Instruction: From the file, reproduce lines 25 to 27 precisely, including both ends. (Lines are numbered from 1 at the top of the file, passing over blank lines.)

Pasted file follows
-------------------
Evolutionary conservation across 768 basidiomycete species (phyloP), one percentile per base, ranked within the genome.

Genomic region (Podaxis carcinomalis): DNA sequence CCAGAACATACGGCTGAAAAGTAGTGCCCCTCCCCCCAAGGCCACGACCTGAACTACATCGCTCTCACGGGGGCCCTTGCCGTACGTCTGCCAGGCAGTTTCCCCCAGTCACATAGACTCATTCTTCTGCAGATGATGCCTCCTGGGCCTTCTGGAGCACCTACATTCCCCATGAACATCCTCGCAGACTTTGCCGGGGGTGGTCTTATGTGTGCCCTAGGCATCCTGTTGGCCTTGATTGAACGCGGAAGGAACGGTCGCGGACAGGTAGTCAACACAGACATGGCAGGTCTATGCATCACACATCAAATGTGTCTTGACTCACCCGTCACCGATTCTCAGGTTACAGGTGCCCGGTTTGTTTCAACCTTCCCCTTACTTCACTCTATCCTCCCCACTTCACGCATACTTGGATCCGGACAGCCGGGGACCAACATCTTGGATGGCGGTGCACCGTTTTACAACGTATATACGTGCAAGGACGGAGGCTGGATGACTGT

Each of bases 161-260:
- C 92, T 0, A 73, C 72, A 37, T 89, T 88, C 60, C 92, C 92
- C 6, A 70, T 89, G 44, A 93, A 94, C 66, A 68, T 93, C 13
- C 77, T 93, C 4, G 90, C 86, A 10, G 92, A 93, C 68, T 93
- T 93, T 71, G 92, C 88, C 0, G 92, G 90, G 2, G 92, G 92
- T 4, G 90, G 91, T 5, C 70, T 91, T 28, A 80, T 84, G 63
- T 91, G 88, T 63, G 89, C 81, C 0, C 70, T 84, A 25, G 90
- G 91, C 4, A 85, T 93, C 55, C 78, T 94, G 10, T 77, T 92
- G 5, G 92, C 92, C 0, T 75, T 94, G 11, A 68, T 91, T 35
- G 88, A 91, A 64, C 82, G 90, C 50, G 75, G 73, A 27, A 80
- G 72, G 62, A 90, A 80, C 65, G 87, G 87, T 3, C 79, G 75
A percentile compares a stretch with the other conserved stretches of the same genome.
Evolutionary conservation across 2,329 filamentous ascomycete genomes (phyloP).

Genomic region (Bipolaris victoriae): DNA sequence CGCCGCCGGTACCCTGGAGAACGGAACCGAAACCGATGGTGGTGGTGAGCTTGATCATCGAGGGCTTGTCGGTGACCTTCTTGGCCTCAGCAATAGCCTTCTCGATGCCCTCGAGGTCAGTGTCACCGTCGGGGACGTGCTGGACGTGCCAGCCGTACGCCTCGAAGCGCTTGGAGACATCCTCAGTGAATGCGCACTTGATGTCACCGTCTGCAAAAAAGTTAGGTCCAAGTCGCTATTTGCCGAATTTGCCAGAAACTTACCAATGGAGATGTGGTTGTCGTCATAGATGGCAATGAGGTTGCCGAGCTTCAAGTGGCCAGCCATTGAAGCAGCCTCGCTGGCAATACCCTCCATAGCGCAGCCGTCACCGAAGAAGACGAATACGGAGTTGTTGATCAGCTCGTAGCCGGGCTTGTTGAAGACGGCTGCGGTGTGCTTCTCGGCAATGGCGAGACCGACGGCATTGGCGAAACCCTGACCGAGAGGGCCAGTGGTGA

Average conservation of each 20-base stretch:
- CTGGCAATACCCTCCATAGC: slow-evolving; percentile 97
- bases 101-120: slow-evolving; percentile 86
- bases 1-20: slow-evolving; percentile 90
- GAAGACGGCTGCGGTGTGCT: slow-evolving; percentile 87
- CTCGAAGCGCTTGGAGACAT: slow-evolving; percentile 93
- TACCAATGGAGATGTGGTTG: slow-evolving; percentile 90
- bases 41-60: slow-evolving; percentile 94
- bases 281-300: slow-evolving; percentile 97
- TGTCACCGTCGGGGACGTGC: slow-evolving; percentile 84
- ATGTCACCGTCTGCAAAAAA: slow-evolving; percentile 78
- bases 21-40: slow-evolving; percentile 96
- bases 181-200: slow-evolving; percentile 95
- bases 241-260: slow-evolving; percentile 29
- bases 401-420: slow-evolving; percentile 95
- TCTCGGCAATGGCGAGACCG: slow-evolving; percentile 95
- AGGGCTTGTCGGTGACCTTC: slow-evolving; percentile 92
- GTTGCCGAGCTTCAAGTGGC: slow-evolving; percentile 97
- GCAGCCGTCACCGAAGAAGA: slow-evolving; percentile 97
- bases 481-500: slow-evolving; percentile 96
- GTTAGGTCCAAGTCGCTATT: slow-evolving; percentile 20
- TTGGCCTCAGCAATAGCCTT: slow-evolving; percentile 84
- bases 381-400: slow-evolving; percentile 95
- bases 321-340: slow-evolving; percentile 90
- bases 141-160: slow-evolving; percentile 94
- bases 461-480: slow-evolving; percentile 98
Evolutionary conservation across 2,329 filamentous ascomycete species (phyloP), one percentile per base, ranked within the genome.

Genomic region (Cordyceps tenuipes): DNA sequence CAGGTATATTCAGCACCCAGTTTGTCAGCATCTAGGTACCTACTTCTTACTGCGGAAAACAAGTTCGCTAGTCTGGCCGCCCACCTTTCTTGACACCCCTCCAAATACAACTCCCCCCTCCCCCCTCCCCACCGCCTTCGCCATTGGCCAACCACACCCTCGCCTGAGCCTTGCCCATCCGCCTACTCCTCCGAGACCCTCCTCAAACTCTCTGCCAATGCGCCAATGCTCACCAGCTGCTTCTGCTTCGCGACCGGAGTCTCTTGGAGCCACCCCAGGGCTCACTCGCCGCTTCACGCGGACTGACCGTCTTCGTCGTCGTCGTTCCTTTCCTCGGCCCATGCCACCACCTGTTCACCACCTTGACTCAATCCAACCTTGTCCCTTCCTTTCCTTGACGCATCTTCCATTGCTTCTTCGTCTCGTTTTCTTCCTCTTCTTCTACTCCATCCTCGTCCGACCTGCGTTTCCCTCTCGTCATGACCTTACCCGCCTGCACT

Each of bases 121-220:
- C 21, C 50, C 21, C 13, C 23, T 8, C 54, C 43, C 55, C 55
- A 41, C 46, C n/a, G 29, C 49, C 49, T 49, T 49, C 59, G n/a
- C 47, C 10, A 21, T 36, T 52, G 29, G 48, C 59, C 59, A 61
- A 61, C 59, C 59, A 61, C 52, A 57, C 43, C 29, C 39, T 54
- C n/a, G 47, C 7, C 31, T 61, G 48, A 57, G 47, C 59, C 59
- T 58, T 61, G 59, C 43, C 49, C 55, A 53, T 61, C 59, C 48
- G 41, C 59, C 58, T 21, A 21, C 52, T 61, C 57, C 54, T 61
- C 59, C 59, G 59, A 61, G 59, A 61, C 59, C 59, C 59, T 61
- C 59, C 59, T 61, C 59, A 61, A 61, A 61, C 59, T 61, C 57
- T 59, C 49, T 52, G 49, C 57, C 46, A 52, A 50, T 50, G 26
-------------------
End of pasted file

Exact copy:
- bases 281-300: slow-evolving; percentile 97
- TGTCACCGTCGGGGACGTGC: slow-evolving; percentile 84
- ATGTCACCGTCTGCAAAAAA: slow-evolving; percentile 78